The Winter’s Tale
The Winter’s Tale Art and Culture Quotes
How we cite our quotes:
PERDITA Sir, the year growing ancient, Not yet on summer's death, nor on the birth Of trembling winter, the fairest Hermione’s statue flowers o' the season Are our carnations and streak'd gillyvors, Which some call nature's bastards: of that kind Our rustic garden's barren; and I care not To get slips of them. POLIXENES Wherefore, gentle maiden, Do you neglect them? PERDITA For I have heard it said There is an art which in their piedness shares With great creating nature. POLIXENES Say there be; Yet nature is made better by no mean But nature makes that mean: so, over that art Which you say adds to nature, is an art That nature makes. You see, sweet maid, we marry A gentler scion to the wildest stock, And make conceive a bark of baser kind By bud of nobler race: this is an art Which does mend nature, change it rather, but The art itself is nature. PERDITA So it is. (4.4.6)
Literary scholars often argue that this conversation about the merits of “gillyvors” is actually a debate about art vs. nature. When Perdita points out that she doesn’t have any “gillyvors” (gillyflowers, or carnations) to offer her guests, Polixenes takes issue with her referring to the cross-bred flowers as “nature’s bastards.” Polixenes argues that crossbred flowers are superior to plain old carnations and that the “art” of grafting is completely “natural.” (“Grafting” is a horticultural practice where a plant’s tissue is fused with another plant in order to create a “hybrid.”) Perdita, on the other hand, prefers flowers that are pure and that haven’t been influenced by the “art” of grafting.
POLIXENES Then make your garden rich in gillyvors, And do not call them bastards. PERDITA I'll not put The dibble in earth to set one slip of them; No more than were I painted I would wish This youth should say 'twere well and only therefore Desire to breed by me. Here's flowers for you; Hot lavender, mints, savoury, marjoram; The marigold, that goes to bed wi' the sun And with him rises weeping: these are flowers Of middle summer, and I think they are given To men of middle age. You're very welcome. (4.4.4)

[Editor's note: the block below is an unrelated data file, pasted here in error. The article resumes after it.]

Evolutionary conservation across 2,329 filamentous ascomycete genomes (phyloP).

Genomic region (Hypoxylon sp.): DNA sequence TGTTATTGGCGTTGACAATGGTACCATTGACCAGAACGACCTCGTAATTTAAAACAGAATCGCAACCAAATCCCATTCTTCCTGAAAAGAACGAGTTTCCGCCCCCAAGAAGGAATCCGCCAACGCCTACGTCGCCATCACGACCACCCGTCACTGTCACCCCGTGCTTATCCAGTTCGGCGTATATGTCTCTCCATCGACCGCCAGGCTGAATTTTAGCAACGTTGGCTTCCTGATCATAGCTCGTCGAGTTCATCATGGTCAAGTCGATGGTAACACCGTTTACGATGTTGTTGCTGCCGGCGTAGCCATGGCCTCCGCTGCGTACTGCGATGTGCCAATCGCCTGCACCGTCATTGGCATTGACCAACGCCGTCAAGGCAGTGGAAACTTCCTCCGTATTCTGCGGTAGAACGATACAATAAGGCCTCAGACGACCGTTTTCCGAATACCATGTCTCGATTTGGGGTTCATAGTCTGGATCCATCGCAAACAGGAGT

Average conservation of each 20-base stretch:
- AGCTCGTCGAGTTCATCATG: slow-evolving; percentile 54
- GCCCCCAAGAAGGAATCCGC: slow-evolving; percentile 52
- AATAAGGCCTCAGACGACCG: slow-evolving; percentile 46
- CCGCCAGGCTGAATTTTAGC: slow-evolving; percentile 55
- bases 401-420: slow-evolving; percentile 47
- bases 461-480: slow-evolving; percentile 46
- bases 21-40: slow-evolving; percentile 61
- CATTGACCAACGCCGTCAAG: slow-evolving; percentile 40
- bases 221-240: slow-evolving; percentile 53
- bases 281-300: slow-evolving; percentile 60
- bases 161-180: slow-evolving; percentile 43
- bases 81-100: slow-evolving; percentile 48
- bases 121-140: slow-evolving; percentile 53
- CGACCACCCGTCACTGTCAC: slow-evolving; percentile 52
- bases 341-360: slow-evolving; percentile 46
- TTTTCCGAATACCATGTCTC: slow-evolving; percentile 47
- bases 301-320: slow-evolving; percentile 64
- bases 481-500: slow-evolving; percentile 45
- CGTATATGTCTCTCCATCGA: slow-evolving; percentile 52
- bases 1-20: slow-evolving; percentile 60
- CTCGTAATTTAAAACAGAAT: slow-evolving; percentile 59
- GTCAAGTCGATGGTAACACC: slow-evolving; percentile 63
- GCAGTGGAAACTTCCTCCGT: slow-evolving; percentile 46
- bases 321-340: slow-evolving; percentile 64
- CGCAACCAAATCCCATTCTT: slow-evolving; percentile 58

In the previous passage, we saw how, for Polixenes, grafting is a “natural” process while Perdita sees cross-breeding flowers to create a hybrid as “artifice.” In this passage, the debate turns into something quite personal for Perdita. She says she’d no sooner plant a cross-bred gillyflower in her garden than she would “paint” her face with make-up in order to attract a potential husband (Florizel, whose name associates him with the flowers of spring) to “breed” with. By this point in the conversation, grafting seems to have become a metaphor for family relationships. What’s interesting about this is that, here, Polixenes says that grafting or cross-breeding flowers will ultimately produce a “nobler” breed, but when he later learns that his son wants to “graft” himself to (marry) a lowly shepherd’s daughter, he objects. We can take the implied metaphor further by also pointing out that Perdita doesn’t realize she’s been “grafted” to the Old Shepherd’s family (she was adopted).
Your high self, The gracious mark o' the land, you have obscured With a swain's wearing, and me, poor lowly maid, Most goddess-like prank'd up: but that our feasts In every mess have folly and the feeders Digest it with a custom, I should blush To see you so attired, sworn, I think, To show myself a glass. […] Even now I tremble To think your father, by some accident, Should pass this way as you did: O, the Fates! How would he look, to see his work so noble Vilely bound up? What would he say? Or how Should I, in these my borrow'd flaunts, behold The sternness of his presence? (4.4.1-2)
Perdita is pretty self-conscious about being dressed up in an artificial “Queen of the Feast” costume (when she thinks she’s nothing more than a lowly shepherd’s daughter) and she says as much in the play. While Perdita thinks it’s wrong for her to dress up as something that she’s not, the audience understands that her festival costume actually speaks to her true nature or identity (the princess and future Queen of Sicily).